• Training interviewers yields more valid results. • Questions that are either based on behavioural description or situational response produce better results (see Table 8 - Behavioural Description and Situational Response Questions.)
  • Results do not improve through the use of a panel of interviewers as opposed to an individual interviewer. Note that the research does not indicate using multiple interviewers is less valid.
  • Interviewers will give greater weight to “negative” information than “positive” information in rating the interviewee’s response to a question.
  • Interviewers will give greater weight to “negative” information than “positive” information in rating the interviewee’s response to a question.
  • Unless very well trained, interviewers will form a “bias” at a relatively early stage of the interview process and will unconsciously gather and record information that supports this bias (see Table 6 - Biases and Ratings).
  • Where there are multiple interviews and interviewers, results can vary widely particularly when an unstructured approach is used.
  • Structured interview programs, unless scrupulously managed, will tend to “degrade” into unstructured programs.


Table 6
Biases and Ratings

For several decades, researchers have been studying the types of biases individuals can have and how these biases affect their rating of candidates in an interview situation. Some of the more prominent biases they have found are:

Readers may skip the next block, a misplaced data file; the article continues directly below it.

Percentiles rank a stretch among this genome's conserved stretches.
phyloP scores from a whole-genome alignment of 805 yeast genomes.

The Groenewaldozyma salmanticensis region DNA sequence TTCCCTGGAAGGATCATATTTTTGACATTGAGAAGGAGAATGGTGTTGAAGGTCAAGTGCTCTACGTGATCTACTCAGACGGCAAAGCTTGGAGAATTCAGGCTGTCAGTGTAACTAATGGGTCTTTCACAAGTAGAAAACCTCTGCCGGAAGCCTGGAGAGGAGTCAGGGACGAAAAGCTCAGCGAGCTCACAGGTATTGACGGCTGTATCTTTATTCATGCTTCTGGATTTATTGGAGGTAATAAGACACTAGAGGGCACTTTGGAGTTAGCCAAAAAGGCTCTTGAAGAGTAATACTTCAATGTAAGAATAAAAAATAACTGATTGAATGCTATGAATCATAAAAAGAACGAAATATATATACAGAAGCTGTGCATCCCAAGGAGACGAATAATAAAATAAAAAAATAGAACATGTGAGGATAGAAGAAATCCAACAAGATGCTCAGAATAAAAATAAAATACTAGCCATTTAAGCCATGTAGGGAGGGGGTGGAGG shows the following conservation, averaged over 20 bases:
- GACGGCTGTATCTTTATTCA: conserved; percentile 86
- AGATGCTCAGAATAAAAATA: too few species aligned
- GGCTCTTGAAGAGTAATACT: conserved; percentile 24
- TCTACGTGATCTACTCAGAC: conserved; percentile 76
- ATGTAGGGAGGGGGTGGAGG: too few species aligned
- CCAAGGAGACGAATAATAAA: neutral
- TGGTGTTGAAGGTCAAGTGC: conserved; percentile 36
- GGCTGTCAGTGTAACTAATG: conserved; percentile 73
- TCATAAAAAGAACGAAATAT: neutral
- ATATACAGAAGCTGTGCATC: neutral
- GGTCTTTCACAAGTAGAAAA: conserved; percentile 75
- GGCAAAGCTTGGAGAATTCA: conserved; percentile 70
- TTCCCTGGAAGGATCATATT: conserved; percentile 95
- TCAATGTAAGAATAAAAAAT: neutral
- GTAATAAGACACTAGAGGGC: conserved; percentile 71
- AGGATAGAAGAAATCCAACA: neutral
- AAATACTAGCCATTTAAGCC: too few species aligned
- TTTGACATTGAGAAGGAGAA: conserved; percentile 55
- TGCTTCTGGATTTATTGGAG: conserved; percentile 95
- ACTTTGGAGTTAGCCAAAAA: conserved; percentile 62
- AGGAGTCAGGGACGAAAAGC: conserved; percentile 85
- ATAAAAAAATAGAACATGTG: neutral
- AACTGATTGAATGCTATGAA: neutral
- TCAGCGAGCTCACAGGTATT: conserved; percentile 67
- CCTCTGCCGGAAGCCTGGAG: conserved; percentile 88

First Impressions The tendency of the interviewer to form an opinion of the candidate at a very early point in the interview and then unconsciously lead the interview in a way that confirms these first impressions – even though they may be invalid.
Contrast Effect   To compare candidates in a group of interviewees to one another rather than to an overall standard. If the group is made up of many weak candidates, those selected may be better than their cohorts in the group, but not good enough to meet the overall standard.
Halo Effect  Candidate characteristics unrelated to the knowledge and ability required to perform the job influence the interviewer’s rating of the candidate. It has been shown that individuals who are attractive, or are highly accomplished in athletics or the arts benefit from this “halo” in interviews.
 Similar-to-me Interviewers have been found to give higher ratings to individuals who are similar to them.
Central Tendency The tendency of some interviewers to rate candidates very close to one another.
Negative-Positive Skew The tendency to rate candidates either very positively or very negatively.